Newborns are completely hairless. They are born without teeth, their ear and eyes are closed, and their toes are fused. Their ears open first, 3 days after birth, followed by incisors developing between day 3 and day 5. Fur begins to develop and becomes visible on day 4. Finally, about 10 days after birth, their eyes open and their toes separate. ("Identification of the voles from Aragon, Catron County, New Mexico: Are they endangered Arizona montane vole (Microtus montanus arizonensis)?", 2010; Kays and Wilson, 2010; Naughton, 2012; Sera and Early, 2003)
Chemicals found in vegetation consumed by montane voles influence their breeding season. A chemical found in spring grass, 6-methoxybenzoxazolinone, stimulates reproduction, while cinnamic acids and vinyl phenols found in late-summer grasses suppress reproduction. These chemical cues help montane voles to produce offspring when young have the greatest chance of survival. Chemicals in spring grass indicate an upcoming abundance of food, while chemicals in late summer indicate the opposite.
Pheromones are important to the mating process because they aid in finding a mate. Male pheromones also aid in activating the reproductive systems of females. Montane voles have no regular estrus cycles. Ovulation is induced by copulation. As copulation frequency increases, the probability of female ovulation increases.
Montane voles are typically polygynandrous, meaning both males and females mate with multiple partners. However, when population density is low, facultative monogamy occurs. Males do not share nests with females. Neither sex distinguishes between a mate they have previously mated with or not. They also do not distinguish between mates that have or have not mated with other individuals. Females do not distinguish between dominant males and subordinate males when choosing a mate. Females generally stand still while males approach to mate, although aggressive boxing and chasing sometimes occurs. (Berger, et al., 1981; Dewsbury, 1973; Frederick, 1982; Gray, et al., 1974; Naughton, 2012; Sera and Early, 2003; Shapiro and Dewsbury, 1986; Shapiro and Dewsbury, 1990; Verts and Carraway, 1998)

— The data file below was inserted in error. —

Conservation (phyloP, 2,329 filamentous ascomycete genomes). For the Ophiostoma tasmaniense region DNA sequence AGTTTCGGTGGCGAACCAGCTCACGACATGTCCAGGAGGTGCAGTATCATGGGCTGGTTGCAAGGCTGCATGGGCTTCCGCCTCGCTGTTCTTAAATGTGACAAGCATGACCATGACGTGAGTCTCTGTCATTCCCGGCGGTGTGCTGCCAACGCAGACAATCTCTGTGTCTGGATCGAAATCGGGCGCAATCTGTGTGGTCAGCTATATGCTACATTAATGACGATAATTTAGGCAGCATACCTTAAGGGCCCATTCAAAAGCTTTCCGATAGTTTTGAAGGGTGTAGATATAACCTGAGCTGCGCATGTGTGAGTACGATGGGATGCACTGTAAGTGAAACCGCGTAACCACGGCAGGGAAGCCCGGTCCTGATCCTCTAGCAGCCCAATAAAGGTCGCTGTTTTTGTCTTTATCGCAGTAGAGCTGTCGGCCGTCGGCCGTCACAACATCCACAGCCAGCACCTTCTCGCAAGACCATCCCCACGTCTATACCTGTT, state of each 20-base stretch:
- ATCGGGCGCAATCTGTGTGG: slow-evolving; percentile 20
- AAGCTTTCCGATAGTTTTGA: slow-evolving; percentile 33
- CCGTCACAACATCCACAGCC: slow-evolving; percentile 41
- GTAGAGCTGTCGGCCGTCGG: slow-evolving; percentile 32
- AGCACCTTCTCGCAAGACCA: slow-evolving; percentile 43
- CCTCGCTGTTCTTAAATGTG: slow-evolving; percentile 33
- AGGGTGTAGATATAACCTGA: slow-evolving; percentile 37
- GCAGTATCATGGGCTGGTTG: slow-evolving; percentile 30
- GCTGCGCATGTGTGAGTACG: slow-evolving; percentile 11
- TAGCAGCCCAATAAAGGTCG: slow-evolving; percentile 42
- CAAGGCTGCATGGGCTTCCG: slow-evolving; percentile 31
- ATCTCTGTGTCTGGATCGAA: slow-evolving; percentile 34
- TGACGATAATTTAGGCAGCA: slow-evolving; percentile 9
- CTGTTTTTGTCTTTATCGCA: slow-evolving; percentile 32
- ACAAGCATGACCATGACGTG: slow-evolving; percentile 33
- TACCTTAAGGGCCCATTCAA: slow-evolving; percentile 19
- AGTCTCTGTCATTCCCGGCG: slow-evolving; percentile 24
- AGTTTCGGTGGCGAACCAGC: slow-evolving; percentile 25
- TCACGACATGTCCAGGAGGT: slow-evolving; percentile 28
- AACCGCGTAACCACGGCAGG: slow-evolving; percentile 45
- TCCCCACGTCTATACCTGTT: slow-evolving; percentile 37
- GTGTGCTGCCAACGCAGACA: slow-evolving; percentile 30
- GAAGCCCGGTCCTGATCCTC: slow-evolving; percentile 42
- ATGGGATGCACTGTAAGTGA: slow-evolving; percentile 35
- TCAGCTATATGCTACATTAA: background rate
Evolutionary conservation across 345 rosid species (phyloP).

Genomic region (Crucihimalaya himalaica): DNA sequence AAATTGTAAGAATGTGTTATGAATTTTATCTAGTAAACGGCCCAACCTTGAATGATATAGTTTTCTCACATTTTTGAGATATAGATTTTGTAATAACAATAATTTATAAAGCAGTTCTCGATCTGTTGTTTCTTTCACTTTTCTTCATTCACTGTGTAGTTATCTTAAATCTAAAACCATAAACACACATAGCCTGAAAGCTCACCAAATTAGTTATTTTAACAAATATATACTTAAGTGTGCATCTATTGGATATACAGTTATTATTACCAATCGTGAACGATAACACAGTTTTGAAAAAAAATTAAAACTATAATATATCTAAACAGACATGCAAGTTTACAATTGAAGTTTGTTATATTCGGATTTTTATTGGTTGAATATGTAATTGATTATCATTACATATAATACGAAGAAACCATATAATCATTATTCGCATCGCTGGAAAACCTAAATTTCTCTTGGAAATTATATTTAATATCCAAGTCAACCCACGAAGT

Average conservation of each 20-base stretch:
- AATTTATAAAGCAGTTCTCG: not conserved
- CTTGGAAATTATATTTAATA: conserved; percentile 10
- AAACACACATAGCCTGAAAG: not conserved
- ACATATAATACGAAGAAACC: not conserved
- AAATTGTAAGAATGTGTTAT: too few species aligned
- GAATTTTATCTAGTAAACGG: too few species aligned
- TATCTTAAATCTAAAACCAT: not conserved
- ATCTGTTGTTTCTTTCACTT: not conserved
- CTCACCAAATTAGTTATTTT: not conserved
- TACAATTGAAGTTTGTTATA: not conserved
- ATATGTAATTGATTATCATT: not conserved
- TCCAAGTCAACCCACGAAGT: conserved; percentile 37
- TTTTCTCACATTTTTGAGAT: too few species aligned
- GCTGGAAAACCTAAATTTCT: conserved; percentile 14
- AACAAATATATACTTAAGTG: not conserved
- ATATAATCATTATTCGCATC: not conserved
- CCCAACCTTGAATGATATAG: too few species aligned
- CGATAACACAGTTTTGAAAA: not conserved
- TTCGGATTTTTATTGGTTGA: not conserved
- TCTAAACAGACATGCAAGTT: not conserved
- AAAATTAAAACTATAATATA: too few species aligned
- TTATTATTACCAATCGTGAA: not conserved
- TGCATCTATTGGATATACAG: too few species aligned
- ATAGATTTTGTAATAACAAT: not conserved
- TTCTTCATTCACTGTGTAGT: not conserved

The breeding season for montane voles begins in spring after the snow melts, typically between April and May, and extends through the fall. While less frequent, midwinter breeding does occur. Chemicals found in their diet have an impact on their breeding system. A chemical in spring grasses, 6-methoxybenzoxazolinone, stimulates reproduction, while cinnamic acids and vinyl phenols, found in mature grasses in late summer, suppress breeding. Females have a gestation period of 21 days and typically have 3-4 litters per year in the wild, averaging 6 pups per litter (range 3 to 9 pups). Typically, litter size increases until the fifth litter and then decreases. The breeding interval can be as little as 21 days. In captivity, females can produce up to 13 consecutive litters. Birth mass averages 2.76 g (range: 2.11 to 3.32 g). On average, pups are weaned at 14 days (range: 13 to 16 days), and become independent on the 15th day, when mothers leave to construct a brood nest for their next litter.
Age of sexual maturity varies greatly depending on the time of year pups are born. The first litter, typically born in May, reaches sexual maturity at 4 to 5 weeks of age. The second litter, born mid-to-late summer, reach sexual maturity by 7 to 8 weeks of age. The third litter, born in the fall, will not reach sexual maturity until the next spring, at around 28 to 30 weeks of age. Litters born during winter typically do not survive. Sexual maturity in females may be accelerated when exposed to unfamiliar males. (Berger, et al., 1981; Dewsbury, 1973; Naughton, 2012; Rabon, et al., 2002; Sera and Early, 2003; Verts and Carraway, 1998)
Males provide no paternal care and do not share nests with pregnant females. Females alone manage nursing, brooding, grooming, and pup retrieval. Newborns have an average birth mass of 2.76 g (range: 2.11 to 3.32 g). They are born hairless and without teeth, their ears and eyes are closed, and their toes are fused. Their ears open first, 3 days after birth, followed by incisors, which develop between day 3 and day 5. Pups are able to right themselves and develop fur by day 4. Finally, about 10 days after birth, their eyes open and their toes separate. Pups leave the nest and first eat solid food between 10 to 13 days after birth.
Pups are given less care the older they get, as their mothers spend more time away from nests, searching for a location to raise their next litter. On average, pups are weaned by 14 days of age. Females abandon brood nests at day 15 to construct a new nest for their next litter. If population density is high, females will not abandon their brood nest and extended maternal families form. When this occurs, the age of sexual maturity for pups is delayed. (Frederick, 1978; McGuire and Novak, 1986; Naughton, 2012; Rabon, et al., 2002; Sera and Early, 2003; Shapiro and Dewsbury, 1990; Verts and Carraway, 1998)